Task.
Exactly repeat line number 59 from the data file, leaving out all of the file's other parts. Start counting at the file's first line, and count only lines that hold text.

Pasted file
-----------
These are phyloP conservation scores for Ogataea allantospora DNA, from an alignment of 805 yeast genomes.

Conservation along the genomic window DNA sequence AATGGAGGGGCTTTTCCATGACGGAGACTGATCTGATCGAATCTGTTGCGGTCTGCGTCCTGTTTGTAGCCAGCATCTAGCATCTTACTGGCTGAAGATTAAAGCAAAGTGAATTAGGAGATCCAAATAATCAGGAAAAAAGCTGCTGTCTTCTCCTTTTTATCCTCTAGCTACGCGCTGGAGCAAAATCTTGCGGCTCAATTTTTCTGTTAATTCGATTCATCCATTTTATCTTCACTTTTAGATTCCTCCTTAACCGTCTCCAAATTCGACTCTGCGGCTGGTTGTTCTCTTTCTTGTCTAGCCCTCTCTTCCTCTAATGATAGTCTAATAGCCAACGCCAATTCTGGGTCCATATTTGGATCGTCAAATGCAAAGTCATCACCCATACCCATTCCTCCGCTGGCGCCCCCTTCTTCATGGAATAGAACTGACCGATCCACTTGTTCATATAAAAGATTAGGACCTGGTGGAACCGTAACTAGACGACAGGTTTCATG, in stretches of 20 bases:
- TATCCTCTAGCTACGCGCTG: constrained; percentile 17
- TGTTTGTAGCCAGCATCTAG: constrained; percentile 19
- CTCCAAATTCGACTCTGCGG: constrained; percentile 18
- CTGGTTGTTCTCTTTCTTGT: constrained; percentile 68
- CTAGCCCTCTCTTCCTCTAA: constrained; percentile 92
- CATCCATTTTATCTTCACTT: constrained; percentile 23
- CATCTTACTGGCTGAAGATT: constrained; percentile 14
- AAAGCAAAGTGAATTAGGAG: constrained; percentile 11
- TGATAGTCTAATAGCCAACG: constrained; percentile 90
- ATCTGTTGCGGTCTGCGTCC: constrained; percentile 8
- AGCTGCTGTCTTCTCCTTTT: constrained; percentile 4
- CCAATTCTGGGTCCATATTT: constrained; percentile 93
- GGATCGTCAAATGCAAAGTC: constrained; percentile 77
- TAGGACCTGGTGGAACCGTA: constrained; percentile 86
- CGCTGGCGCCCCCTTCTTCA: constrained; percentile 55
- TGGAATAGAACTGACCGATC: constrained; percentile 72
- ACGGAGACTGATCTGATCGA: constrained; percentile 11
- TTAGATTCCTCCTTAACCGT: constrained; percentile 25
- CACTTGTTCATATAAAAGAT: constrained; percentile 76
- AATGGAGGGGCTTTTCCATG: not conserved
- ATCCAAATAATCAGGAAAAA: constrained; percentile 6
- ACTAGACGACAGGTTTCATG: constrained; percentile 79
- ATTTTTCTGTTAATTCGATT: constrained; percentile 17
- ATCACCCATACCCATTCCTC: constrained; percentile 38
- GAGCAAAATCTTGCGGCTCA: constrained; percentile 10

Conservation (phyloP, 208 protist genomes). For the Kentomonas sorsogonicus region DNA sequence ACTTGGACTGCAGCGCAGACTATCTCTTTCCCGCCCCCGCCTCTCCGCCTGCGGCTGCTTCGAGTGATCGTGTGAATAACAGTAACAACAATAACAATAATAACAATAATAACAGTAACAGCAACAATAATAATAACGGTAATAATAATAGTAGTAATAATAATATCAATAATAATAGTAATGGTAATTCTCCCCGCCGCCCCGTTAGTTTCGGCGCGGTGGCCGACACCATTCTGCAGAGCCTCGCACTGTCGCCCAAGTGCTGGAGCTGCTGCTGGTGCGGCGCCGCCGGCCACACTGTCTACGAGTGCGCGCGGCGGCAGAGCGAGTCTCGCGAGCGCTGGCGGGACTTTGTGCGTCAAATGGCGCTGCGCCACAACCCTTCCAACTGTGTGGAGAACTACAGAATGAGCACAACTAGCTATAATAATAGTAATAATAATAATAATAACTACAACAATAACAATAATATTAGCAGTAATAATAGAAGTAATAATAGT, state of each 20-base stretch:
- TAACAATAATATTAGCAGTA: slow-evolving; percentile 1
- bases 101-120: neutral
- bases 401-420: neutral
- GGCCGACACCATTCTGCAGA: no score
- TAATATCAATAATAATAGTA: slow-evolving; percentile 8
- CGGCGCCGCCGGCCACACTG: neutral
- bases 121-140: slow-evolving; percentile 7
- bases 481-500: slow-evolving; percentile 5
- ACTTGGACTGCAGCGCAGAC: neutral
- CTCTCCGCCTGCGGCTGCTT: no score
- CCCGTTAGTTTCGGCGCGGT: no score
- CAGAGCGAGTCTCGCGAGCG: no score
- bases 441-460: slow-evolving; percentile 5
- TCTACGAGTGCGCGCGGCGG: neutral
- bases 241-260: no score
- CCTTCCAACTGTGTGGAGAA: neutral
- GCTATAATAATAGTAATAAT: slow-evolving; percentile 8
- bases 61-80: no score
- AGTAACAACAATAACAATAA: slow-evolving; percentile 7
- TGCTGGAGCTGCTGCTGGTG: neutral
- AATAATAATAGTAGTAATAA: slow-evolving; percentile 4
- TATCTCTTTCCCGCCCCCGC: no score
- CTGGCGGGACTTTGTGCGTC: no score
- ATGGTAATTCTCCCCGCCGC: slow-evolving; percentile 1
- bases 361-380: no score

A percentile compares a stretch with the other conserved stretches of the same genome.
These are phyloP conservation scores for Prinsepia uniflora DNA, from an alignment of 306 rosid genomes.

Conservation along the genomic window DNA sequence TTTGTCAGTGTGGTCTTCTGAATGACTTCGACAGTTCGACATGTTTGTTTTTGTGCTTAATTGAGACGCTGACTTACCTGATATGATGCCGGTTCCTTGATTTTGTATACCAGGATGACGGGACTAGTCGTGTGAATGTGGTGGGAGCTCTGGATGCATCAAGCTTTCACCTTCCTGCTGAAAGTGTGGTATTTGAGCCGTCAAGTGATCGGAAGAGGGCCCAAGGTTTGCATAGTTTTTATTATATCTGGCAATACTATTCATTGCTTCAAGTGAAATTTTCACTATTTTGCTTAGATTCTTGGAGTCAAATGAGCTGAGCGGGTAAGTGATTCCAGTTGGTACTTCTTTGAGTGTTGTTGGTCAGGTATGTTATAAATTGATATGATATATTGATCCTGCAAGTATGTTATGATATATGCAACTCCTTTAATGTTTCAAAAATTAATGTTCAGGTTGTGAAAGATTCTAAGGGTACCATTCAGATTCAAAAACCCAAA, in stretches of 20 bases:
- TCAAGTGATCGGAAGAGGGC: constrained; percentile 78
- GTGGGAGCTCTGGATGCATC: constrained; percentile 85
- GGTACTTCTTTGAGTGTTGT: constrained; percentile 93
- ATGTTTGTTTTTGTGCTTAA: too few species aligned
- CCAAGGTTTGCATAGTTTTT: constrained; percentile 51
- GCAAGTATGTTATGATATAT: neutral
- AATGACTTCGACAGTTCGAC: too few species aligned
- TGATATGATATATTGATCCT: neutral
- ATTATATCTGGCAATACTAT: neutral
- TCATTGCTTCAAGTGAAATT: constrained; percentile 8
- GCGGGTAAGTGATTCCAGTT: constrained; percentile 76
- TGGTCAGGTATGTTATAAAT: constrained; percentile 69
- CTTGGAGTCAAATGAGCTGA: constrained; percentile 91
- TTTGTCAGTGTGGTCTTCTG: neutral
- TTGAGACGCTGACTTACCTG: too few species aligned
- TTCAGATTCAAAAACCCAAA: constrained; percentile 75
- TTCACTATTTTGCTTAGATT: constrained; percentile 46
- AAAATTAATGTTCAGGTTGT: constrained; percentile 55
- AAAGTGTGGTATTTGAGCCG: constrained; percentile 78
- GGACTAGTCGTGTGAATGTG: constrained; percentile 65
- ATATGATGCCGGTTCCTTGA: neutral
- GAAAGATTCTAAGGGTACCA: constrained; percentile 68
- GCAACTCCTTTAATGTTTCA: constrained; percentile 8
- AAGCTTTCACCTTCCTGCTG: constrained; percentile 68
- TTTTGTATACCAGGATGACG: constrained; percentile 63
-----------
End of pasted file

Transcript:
- GGTACTTCTTTGAGTGTTGT: constrained; percentile 93